The three of them sat in the backyard – no one said a word. Emily stared down at the overgrown grass with the big bald spot where the swimming pool usually sat. They turned toward the driveway when they heard the car pull in. When the people inside stepped out the trio could tell from the expressions on their faces that this was not good news.
It was official: her grandmother had renal cell, or kidney, cancer. She had two large tumors and treatment needed to be started immediately if there was any hope of her getting better. She would start radiation as soon as possible.
“That was the worst day of my life and one I will never forget as long as I live,” said Emily.
Surgery, radiation, and chemotherapy are three types of aggressive, often unnecessary, cancer treatments. According to the book “Questioning Chemotherapy”, chemotherapy is only effective on two to four percent of all forms of cancer. And according to a New England medical journal published in 1996, children with Hodgkin’s lymphoma are more likely to develop leukemia and breast cancer later in life when treated with chemotherapy. And 25 percent of all cancer treatments are not meant to cure cancer, only to give someone a little more time, which most of the time only adds a couple months at most and lessens the quality of life.
I’m not saying that all cancer treatments are bad. There are plenty of people who undergo chemo or radiation and become cured. However, I think it is ridiculous when they do something that doesn’t work and not only does the patient not get better, but they get worse and the doctors answer is to give them some other, equally horrible treatment in the hopes that it might work, but most of the time it doesn’t.
The side effects of aggressive cancer treatments are horrendous. They include: hair loss, nausea, vomiting, infertility, mouth sores, rash, lack of appetite, sleep disorders, and delirium. Who wants to live like that?
After a round of radiation and surgery to remove a portion of her kidney, my grandmother’s tumors shrank and stopped growing. She was put on a treatment shot that was administered at home in the hopes that they would disappear completely. It worked for a while, but then the cancer came back worse than before. She had developed a tumor in her arm that caused the bone to deteriorate and snap when she was trying to make a sandwich.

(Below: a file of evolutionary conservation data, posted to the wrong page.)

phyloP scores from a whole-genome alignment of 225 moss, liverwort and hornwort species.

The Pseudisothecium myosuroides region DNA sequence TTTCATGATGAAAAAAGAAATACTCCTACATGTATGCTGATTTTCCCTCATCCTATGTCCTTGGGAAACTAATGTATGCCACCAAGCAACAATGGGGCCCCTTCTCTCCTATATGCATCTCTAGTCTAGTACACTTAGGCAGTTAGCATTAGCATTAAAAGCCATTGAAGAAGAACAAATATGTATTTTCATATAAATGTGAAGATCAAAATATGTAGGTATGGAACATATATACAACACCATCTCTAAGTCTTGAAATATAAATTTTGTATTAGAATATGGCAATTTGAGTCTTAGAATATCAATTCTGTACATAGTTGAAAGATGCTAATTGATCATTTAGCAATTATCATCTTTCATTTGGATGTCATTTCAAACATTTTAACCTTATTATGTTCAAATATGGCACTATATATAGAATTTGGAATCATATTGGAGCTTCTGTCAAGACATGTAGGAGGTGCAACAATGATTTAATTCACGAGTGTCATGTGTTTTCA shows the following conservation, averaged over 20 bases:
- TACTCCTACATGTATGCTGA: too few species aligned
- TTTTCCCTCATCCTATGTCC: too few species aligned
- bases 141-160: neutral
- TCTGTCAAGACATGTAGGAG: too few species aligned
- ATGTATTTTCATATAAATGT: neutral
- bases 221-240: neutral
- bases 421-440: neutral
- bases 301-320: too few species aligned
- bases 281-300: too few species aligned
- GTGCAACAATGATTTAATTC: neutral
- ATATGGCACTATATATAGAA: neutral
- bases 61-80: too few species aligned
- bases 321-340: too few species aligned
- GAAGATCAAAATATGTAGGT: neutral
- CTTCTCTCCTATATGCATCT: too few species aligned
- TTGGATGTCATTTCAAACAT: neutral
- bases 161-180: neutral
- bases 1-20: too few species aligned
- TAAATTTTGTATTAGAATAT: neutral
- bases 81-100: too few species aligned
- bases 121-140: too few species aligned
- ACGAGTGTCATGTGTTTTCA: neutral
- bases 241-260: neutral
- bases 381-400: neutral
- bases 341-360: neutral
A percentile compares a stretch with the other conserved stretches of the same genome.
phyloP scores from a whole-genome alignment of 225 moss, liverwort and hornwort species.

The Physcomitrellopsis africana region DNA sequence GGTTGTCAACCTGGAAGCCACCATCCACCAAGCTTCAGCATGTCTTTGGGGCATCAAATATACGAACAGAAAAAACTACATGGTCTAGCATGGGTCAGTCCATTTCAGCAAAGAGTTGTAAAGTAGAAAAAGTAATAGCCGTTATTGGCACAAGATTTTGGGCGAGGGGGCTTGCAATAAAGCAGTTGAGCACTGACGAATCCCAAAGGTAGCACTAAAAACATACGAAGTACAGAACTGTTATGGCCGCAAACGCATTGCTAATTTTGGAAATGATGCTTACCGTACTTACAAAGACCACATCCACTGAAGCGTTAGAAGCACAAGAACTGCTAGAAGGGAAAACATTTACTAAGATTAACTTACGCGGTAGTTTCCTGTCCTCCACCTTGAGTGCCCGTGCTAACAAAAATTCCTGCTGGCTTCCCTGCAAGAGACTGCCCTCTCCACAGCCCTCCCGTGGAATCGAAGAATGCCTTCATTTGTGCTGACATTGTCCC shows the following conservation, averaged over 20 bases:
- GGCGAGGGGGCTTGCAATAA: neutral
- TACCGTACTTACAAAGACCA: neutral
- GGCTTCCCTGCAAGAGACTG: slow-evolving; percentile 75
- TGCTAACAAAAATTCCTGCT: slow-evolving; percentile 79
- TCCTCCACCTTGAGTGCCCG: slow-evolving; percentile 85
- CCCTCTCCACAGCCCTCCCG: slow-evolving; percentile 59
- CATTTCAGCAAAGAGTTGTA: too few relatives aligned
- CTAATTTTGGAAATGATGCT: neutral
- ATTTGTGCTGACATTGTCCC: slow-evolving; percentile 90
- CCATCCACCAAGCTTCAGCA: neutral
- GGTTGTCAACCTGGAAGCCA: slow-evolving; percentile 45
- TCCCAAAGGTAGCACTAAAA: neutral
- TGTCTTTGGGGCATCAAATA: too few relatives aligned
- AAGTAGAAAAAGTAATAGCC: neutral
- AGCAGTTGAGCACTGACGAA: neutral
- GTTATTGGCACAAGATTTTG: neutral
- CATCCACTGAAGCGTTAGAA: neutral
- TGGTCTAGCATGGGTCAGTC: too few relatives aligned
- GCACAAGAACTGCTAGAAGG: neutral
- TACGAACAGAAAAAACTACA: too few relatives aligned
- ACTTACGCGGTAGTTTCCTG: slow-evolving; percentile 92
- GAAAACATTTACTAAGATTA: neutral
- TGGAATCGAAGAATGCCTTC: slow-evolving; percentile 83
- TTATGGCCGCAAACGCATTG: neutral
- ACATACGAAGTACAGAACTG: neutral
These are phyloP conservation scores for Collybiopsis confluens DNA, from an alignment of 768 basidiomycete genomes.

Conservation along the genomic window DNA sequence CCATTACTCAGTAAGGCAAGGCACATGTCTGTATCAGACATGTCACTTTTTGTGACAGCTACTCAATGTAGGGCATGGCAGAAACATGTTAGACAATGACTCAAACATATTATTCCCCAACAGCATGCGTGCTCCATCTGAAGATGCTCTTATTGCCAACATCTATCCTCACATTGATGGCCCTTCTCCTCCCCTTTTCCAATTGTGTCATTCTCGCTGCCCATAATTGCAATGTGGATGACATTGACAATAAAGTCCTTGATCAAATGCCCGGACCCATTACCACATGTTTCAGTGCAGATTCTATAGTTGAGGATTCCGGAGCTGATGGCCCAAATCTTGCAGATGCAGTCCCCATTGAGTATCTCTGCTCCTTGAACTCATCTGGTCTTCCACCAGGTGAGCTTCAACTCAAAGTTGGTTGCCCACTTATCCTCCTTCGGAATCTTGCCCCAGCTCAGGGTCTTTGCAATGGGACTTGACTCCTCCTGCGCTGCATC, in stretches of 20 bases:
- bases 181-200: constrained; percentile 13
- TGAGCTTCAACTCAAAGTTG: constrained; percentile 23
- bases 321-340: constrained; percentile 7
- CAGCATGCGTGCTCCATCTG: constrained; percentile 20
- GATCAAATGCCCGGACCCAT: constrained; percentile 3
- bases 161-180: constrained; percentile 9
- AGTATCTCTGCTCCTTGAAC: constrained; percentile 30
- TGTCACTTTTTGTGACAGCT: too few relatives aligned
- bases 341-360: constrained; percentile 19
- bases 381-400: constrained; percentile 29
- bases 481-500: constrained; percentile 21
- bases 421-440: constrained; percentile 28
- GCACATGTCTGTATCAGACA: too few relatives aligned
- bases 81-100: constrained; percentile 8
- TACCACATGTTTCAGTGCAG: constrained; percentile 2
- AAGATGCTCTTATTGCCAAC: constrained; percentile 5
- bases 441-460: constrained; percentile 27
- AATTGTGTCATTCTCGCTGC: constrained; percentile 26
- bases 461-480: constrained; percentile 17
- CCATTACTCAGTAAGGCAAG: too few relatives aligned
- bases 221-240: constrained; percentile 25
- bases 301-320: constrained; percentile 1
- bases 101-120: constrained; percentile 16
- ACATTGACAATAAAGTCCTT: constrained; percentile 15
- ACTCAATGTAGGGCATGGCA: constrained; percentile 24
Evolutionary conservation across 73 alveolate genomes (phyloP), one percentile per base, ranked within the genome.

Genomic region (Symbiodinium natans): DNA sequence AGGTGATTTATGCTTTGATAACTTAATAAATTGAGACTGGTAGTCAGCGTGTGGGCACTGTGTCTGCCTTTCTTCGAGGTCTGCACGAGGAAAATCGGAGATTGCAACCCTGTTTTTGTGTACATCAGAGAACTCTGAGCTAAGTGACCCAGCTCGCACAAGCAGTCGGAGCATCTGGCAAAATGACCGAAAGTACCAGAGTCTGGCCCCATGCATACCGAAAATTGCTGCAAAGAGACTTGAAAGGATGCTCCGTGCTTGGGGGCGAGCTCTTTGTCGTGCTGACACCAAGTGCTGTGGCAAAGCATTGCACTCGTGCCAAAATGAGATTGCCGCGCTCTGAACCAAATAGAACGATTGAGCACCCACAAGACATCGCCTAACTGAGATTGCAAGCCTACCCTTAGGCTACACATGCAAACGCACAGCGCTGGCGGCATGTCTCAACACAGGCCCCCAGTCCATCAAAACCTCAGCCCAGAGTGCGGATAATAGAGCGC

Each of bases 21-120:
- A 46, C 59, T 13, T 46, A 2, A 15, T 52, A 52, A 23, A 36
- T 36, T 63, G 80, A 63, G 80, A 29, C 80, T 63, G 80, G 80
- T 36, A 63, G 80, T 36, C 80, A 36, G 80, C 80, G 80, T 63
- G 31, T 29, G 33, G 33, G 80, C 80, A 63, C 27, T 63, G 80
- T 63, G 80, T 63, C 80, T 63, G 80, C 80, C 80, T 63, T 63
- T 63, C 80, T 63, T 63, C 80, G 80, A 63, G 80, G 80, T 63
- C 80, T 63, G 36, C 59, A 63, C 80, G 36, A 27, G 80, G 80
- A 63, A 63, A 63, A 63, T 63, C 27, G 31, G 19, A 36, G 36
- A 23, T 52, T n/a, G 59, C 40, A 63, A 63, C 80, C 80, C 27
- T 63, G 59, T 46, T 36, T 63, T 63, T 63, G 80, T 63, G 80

She was put in the hospital and laid there in pain for days before she was finally able to have surgery on her arm. After that was done the doctors decided she needed to go through another round of radiation. She spent several months in the hospital and it became clear that the radiation was not helping. The doctors suggested other treatments, but the cancer had metastasized throughout most of her body and there was little hope that she would ever be cured.
My grandmother put her foot down. She was going to go home and spend the rest of her days surrounded by her family. But by then it was too late, the treatments had taken a toll on her body and she was a mere shell of the woman that we all knew and loved. She laid in the special hospital bed in the backroom sleeping most of the time. If you were lucky she would wake up and acknowledge your presence when you came to visit her, but it was just as likely she wouldn’t.
By that time it was impossible for her to keep anything down so the people from hospice care center told us not to feed her. It was horrible watching her slowly waste away until one day, she was gone. As much as it hurt, it was almost a relief because I knew that she was no longer suffering.
Aggressive cancer treatments such as radiation and chemotherapy are often pointless during the late stages of cancer. All they do is decrease the quality of life of the patient and rarely are they successful.
I believe we need to set up a system in the United States so cancer patients are told all of their options, not just the ones doctors want them to hear. Looking back now, I can honestly say I would have never wanted my grandmother to go through the second round of radiation if I had known what effect it would have on her. I realize that she probably wouldn’t have had as much time as she did, but at least her last days would have been spent being happy, instead of being miserable